Gene expression response of mouse lung, liver and white adipose tissue to ß-carotene supplementation, knockout of Bcmo1 and sex.

Y.G. van Helden, R.W.L. Godschalk, J. von Lintig, G. Lietz, J. F. Landrier, M. Bonet, F.J. van Schooten, J. Keijer

Research output: Contribution to journalArticleAcademicpeer-review

Abstract

Scope: Little information is available on differences, commonalities and especially interactions in overall gene expression responses as a result of diet, differences in sex (male and female) and effects induced by differences in metabolism. Moreover, it is unknown whether such effects are tissue specific. Methods and results: We investigated the gene expression effects induced by beta-carotene (BC) supplementation, knockout of beta-carotene 15,15'-monooxygenase 1 (Bcmo1) and differences between male and female mice in lung, liver and inguinal white adipose tissue (iWAT). Unsupervised principal component analysis showed that lung gene expression was most affected by knockout of Bcmo1. Liver was most affected by knockout of Bcmo1 and differences in sex. iWAT was most affected by differences in sex. Hardly any genes were commonly influenced by BC among the three tissues. The effect of BC supplementation and knockout of Bcmo1 were relatively sex specific, especially in iWAT. Conclusion: These data demonstrate that gene expression differences induced by BC are limited to the tissue and sex that is analyzed, and that differences in metabolism induced by for example single nucleotide polymorphisms, should be taken into account as much as possible. Moreover, our results indicate that translation from one tissue to the other should be done with caution for any nutritional intervention.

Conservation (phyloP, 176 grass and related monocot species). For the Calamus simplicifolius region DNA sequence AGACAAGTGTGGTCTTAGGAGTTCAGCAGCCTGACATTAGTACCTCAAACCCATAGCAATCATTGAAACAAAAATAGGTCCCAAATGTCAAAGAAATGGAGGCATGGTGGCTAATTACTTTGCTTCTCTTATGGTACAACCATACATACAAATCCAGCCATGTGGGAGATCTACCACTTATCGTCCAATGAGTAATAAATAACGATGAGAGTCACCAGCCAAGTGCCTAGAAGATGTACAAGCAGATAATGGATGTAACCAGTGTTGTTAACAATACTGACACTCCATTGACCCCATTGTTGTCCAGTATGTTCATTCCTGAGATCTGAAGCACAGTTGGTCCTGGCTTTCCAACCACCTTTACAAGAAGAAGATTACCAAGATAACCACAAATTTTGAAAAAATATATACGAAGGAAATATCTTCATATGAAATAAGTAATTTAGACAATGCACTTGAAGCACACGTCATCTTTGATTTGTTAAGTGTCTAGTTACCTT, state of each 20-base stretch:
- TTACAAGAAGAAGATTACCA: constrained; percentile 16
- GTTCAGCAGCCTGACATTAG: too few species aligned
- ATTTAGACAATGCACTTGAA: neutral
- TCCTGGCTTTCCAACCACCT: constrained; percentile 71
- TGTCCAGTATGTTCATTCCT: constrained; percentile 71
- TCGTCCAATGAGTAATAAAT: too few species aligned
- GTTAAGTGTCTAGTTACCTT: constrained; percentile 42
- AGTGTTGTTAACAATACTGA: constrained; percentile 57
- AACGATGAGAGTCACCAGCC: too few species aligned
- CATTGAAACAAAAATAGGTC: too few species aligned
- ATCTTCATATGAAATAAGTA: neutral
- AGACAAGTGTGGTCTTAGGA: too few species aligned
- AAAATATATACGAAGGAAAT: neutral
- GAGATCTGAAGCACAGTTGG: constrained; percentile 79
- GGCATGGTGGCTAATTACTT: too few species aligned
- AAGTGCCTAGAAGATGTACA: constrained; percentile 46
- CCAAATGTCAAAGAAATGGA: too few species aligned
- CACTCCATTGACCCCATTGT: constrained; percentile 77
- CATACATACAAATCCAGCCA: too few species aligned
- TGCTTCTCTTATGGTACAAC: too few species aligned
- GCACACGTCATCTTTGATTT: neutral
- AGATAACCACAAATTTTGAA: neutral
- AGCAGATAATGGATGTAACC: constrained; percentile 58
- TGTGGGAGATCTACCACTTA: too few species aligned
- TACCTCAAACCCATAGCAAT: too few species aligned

Original languageEnglish
Pages (from-to)1466-1474
Number of pages9
JournalMolecular Nutrition & Food Research
Volume55
Issue number10
DOIs
Publication statusPublished - Oct 2011

Keywords

  • Gender differences
  • Metabolism
  • Tissue specificity
  • Vitamin A
  • Whole genome microarray analysis
  • RETINOL EFFICACY TRIAL
  • VITAMIN-A
  • CARDIOVASCULAR-DISEASE
  • EPIDEMIOLOGIC EVIDENCE
  • DOUBLE-TRACER
  • HUMAN-BLOOD
  • CANCER
  • METABOLISM
  • CONVERSION
  • MICE

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